Opinion: Trump out of office means freedom of the press

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Throughout his presidential term, President Donald Trump was known for his attacks on the press. His claims of “fake news” and his undermining of the reliability of minimally biased news outlets, such as The New York Times, are just a few examples of these attacks. 

Fortunately, according to the Committee to Protect Journalists (CPJ), President-elect Joe Biden’s presidency could mean great things for the defense of the rights of journalists and the reversal of the damage done by Trump. 

Trump’s rhetoric surrounding the media, including his “fake news” accusations and his recent undermining of election results and COVID-19, has dramatically impacted the public’s trust in the press. 

In a recent tweet, Trump wrote, “The Fake News is not talking about the fact that ‘Covid’ is running wild all over the World, not just in the U.S. I was at the Virtual G-20 meeting early this morning and the biggest subject was Covid. We will be healing fast, especially with our vaccines!” 

Through his syntactical decision to use quotation marks around the term “Covid,” Trump once again understated the severity of the COVID-19  pandemic and also attacked the reporting of the virus. Tweets such as these can lead the public to doubt the reliability of COVID-19 related statistics and can in turn have dangerous consequences. 

According to The Washington Post, Michael Dubke, who briefly served as Trump’s White House communications director, said, “What concerns me is that authoritarian leaders who had already placed restrictions on their press are using President Trump’s words to justify what they are doing.”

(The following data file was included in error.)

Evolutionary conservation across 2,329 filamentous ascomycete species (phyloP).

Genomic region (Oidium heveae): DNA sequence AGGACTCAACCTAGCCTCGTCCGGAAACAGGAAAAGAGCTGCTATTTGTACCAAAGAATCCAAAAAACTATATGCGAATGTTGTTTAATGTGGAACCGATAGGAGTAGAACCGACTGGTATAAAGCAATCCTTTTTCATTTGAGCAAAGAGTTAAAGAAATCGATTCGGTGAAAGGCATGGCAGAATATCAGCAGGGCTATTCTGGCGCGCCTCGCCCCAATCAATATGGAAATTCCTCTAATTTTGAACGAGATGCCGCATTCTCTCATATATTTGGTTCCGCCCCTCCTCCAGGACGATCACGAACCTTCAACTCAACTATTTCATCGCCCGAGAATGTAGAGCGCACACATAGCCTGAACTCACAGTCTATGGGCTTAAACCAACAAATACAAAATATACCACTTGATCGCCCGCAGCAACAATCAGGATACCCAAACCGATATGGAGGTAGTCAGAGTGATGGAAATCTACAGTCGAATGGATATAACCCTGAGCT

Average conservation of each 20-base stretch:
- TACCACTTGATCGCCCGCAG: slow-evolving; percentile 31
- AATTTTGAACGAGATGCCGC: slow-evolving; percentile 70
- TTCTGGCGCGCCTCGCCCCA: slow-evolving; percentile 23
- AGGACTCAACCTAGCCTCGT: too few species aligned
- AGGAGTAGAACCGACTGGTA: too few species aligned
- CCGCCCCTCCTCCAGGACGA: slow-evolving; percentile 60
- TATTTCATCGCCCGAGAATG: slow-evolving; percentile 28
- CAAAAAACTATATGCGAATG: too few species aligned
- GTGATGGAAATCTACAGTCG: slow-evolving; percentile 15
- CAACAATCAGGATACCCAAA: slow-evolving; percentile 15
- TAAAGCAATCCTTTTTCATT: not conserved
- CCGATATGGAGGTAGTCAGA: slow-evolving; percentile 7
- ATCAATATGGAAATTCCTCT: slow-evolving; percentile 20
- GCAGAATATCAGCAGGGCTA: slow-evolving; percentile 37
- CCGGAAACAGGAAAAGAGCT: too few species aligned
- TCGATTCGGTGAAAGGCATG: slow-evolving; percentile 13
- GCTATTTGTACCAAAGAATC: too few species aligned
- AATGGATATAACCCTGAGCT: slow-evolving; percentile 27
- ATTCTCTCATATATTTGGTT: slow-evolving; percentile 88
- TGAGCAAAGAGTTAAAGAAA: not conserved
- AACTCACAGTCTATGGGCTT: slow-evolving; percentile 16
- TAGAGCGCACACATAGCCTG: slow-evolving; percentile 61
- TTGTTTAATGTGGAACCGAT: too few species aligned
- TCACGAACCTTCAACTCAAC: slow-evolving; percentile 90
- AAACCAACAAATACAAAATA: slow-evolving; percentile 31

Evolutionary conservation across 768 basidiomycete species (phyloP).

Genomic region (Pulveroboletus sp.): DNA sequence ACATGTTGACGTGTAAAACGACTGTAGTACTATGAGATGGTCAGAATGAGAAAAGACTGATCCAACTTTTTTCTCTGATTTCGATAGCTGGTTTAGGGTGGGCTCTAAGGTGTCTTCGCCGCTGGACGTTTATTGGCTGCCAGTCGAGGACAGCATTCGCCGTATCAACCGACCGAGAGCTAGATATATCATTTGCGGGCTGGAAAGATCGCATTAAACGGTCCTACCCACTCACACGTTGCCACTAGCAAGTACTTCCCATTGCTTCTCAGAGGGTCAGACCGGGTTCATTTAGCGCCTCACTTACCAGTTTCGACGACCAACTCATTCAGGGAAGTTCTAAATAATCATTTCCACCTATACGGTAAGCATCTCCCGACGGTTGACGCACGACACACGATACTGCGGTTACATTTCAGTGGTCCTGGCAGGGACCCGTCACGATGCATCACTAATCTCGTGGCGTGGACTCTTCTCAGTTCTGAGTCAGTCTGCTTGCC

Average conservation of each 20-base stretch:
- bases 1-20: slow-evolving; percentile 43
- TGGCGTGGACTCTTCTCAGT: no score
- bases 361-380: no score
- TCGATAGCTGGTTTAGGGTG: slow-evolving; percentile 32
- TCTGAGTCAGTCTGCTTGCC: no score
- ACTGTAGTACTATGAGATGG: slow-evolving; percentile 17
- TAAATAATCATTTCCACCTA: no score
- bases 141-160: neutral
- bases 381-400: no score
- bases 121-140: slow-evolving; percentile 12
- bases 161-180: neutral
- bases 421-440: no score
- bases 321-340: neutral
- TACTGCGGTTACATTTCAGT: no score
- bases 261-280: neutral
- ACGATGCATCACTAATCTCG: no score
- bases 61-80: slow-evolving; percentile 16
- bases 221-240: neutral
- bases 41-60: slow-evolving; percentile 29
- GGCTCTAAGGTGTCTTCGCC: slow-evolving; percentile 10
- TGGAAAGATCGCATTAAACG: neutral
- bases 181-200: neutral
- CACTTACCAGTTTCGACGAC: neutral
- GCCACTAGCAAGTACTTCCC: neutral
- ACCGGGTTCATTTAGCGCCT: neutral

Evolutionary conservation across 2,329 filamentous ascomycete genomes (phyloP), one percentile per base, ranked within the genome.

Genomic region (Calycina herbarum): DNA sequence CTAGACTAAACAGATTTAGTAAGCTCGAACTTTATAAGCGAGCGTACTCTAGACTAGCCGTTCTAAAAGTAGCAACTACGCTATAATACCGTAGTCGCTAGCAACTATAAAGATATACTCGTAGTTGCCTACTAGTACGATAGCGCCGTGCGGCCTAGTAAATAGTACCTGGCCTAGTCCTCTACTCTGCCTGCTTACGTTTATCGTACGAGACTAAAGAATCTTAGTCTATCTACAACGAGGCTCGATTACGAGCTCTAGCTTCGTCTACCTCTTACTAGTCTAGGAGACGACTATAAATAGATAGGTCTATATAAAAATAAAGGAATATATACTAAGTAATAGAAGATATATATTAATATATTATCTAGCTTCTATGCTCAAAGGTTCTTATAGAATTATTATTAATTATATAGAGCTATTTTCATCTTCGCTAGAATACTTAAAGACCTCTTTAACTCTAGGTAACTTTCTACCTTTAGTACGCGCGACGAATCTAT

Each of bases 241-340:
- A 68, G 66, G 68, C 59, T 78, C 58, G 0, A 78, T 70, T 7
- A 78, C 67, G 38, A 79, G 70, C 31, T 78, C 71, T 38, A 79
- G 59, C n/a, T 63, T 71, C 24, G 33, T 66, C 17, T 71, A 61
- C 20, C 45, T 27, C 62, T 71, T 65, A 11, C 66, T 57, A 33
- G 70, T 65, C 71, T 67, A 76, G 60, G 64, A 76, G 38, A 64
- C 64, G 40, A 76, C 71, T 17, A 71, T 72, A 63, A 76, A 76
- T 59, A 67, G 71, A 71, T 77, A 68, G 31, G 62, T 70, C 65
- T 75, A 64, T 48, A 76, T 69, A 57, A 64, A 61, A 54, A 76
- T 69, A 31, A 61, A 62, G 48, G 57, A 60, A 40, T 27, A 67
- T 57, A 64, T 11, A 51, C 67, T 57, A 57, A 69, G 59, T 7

Trump’s rhetoric surrounding the media has certainly been a major issue over the course of his presidential term. He has also been involved in serious situations where journalists were endangered and even killed. 

According to CPJ, during Trump’s presidency, the non-profit has documented “a record number of journalists in prison around the world and a surge in the number jailed for publishing ‘false news.’”

The CPJ also reported, “The Trump administration has also participated in the cover-up by the Saudi regime of the murder of Washington Post columnist Jamal Khashoggi, protecting Crown Prince Mohamed Bin Salman and blocking efforts by Congress to hold him accountable for his alleged role in the killing.”

Trump’s history of attacks on the press goes further back than just during his presidency. According to ACLU, as a 2016 Presidential candidate, Trump blacklisted a number of individual reporters and major news sources, including the Washington Post, from attending his campaign events. He also, “referred to journalists as ‘scum’ and ‘slime’ and mocked a reporter for having a disability.” 

So while it is well known that the president has attacked the media on many levels, there is hope for change once Biden takes office. Compared to Trump, Biden’s rhetoric when speaking about the media is already far more neutral. This aids in restoring the freedom of the press and the public’s trust in the media. 

According to the CPJ, there are two things the Biden Administration must do to aid in the protection of journalists’ rights: “First, it must improve the press freedom environment at home. … The Biden administration must also make the protection of press freedom an explicit focus of its foreign policy.” 

While it is unclear if the restoration of the freedom of the press will be a priority for the Biden Administration come his inauguration in January, one thing is clear: Biden’s lack of “fake news” tweets and overall neutral speech surrounding journalists shows that there is some hope for repairing the public’s trust in the media.

Follow Grace on Twitter @gracedreher_.